It strikes me that the spiritual journey is a turning inward of consciousness. This is why so much emphasis is put on knowing oneself because to know who one is requires consciousness to be turned inward. And that’s the same as sitting in silence, i.e. not being distracted by thoughts, feelings or bodily sensations. The advice is the same. Just different ways of describing the same process.
Counting the breath, meditation on an object are all techniques that build up the concentration, but that same concentration can come out of an intense inquiry into the nature of oneself.
And so it seems to me that Soto Zen and Rinzai Zen are essentially the same. Sitting on one’s mat in still awareness is the same as enquiring “Who am I?” I think it’s no co-incidence that Hui Neng, in my opinion the founder of Zen, asked his first student “What was your original nature before you were born?” You have to sit quietly for an answer don’t you.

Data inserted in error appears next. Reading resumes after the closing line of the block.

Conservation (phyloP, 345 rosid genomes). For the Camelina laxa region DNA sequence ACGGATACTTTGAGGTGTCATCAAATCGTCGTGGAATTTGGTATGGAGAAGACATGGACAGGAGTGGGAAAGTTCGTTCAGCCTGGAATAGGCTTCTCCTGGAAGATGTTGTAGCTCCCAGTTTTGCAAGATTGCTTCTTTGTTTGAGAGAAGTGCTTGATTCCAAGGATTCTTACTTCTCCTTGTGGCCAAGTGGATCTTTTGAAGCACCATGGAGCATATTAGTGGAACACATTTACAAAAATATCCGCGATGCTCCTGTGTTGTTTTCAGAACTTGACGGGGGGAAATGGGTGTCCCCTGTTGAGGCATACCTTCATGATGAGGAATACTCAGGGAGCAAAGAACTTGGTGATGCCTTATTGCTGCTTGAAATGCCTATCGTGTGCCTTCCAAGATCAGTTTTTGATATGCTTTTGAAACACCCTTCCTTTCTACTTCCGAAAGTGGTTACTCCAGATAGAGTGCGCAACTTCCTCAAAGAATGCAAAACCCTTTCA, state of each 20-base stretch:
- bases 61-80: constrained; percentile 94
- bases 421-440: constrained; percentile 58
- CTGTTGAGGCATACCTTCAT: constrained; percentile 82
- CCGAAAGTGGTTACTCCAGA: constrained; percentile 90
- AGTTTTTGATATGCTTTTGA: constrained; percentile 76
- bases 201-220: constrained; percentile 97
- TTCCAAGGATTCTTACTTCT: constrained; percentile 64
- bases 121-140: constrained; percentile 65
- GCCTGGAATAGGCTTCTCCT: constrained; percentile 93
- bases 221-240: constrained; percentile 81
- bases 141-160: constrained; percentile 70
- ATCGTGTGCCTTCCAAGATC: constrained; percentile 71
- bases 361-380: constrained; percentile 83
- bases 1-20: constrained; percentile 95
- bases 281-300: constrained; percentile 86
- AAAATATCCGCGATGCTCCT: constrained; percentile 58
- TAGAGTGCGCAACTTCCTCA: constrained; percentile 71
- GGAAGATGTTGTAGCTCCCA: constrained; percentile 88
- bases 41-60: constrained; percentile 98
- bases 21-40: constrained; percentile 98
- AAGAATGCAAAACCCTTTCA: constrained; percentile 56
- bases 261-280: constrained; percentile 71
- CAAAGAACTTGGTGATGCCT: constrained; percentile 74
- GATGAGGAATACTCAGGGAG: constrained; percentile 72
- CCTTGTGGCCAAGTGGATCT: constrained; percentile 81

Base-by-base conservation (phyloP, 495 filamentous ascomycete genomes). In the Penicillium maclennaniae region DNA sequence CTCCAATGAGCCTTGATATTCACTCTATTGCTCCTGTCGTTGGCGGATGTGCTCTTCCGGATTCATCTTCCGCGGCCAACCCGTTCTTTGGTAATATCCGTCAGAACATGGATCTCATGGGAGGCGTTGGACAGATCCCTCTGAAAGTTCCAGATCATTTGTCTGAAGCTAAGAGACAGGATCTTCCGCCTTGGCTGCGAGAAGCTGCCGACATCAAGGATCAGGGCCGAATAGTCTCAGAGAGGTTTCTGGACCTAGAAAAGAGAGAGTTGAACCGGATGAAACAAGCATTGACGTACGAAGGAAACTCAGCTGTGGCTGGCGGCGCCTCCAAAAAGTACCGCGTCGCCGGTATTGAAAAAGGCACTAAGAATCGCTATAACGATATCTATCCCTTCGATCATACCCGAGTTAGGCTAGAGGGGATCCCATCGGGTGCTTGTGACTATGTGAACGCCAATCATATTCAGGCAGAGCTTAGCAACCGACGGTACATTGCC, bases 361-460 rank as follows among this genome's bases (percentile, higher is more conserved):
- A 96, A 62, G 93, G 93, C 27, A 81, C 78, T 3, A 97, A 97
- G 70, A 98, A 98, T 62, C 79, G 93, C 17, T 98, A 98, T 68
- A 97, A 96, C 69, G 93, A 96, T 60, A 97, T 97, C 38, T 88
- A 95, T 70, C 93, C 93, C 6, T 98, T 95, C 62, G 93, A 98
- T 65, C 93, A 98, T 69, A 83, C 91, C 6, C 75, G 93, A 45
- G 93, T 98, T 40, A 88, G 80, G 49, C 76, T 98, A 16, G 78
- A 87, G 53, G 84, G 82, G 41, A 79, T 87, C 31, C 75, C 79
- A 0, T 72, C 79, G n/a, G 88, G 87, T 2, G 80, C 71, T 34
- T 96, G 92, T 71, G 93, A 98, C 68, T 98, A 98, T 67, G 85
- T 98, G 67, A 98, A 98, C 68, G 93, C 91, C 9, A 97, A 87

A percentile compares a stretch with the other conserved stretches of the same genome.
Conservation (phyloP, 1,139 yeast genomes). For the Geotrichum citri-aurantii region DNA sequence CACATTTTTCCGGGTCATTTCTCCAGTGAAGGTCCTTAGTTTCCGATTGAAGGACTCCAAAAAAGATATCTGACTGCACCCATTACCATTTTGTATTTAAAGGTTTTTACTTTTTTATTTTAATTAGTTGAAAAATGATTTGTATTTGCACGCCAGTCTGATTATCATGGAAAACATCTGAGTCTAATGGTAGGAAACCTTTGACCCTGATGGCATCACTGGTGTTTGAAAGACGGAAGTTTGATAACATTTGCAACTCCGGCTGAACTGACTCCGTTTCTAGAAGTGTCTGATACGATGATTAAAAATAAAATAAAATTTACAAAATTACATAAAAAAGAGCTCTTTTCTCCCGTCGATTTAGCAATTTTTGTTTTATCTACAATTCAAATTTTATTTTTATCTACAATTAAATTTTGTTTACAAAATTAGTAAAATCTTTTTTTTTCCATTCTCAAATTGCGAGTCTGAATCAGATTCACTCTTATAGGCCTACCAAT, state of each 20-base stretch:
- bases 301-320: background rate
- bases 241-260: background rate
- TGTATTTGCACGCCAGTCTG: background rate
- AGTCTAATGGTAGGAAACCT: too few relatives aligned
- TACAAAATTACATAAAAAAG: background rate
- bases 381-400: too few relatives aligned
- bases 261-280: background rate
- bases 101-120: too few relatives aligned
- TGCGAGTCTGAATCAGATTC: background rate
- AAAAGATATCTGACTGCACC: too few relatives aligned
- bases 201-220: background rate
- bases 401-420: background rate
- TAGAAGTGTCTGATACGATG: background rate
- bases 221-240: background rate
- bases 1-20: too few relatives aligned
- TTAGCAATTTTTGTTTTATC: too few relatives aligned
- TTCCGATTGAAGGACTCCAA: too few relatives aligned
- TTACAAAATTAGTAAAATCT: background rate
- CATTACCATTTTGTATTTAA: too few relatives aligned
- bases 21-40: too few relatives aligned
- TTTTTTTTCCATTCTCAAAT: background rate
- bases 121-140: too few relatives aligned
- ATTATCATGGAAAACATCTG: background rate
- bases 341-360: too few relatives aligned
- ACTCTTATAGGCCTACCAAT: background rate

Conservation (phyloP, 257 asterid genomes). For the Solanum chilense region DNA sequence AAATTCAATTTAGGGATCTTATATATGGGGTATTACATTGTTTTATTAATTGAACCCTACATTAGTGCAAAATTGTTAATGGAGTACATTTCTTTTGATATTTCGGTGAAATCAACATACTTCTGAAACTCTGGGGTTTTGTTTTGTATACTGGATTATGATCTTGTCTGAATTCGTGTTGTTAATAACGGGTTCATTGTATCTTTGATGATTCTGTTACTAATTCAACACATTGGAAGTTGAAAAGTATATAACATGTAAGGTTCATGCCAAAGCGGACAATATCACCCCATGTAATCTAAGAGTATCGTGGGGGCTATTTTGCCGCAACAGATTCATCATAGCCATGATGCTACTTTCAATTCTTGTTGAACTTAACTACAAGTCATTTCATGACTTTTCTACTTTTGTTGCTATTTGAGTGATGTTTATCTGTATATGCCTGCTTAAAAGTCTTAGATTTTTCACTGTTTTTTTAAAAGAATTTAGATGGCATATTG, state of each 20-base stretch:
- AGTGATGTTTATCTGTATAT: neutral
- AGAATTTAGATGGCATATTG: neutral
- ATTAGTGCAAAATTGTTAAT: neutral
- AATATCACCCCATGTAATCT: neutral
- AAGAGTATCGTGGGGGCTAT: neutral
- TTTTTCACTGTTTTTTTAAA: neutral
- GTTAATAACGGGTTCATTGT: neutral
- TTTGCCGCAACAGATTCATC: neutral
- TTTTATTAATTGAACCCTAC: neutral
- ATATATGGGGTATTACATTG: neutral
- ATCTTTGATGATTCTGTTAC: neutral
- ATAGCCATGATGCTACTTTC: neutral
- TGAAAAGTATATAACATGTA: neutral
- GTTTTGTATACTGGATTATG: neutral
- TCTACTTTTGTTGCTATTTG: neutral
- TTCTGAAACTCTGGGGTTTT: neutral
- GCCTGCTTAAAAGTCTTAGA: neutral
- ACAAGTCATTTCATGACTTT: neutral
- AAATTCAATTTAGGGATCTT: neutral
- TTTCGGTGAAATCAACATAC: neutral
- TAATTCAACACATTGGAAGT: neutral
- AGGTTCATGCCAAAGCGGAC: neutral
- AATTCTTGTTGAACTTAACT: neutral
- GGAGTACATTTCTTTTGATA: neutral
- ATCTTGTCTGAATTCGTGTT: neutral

It’s the same as the Christian injunction to “Be still and know that I am God.” And Dolano’s advice that you must love meditation is basically saying that you must love being still.
Christ pointed to the kingdom of heaven being within. Isn’t that such a major hint. Buddha pointed to the fullness of the seeming void. And more recently Ramana and Krishnamurti both pointed to the inquiry into one’s own nature.
And then to carry this stillness, call it spaciousness if you will beyond meditation and into one’s outer life. It strikes me that’s what mindfulness is.
Some teachers point to the idea that the practise of mindfulness in meditation leads to mindfulness in one’s life. If mindfulness and stillness are the same then we’re saying even in action be still.
And that carries the conversation back to that teaching in the Bhagavad Gita
He who can see inaction in action, and action in inaction is the wisest among men. He is a saint, even though he still acts.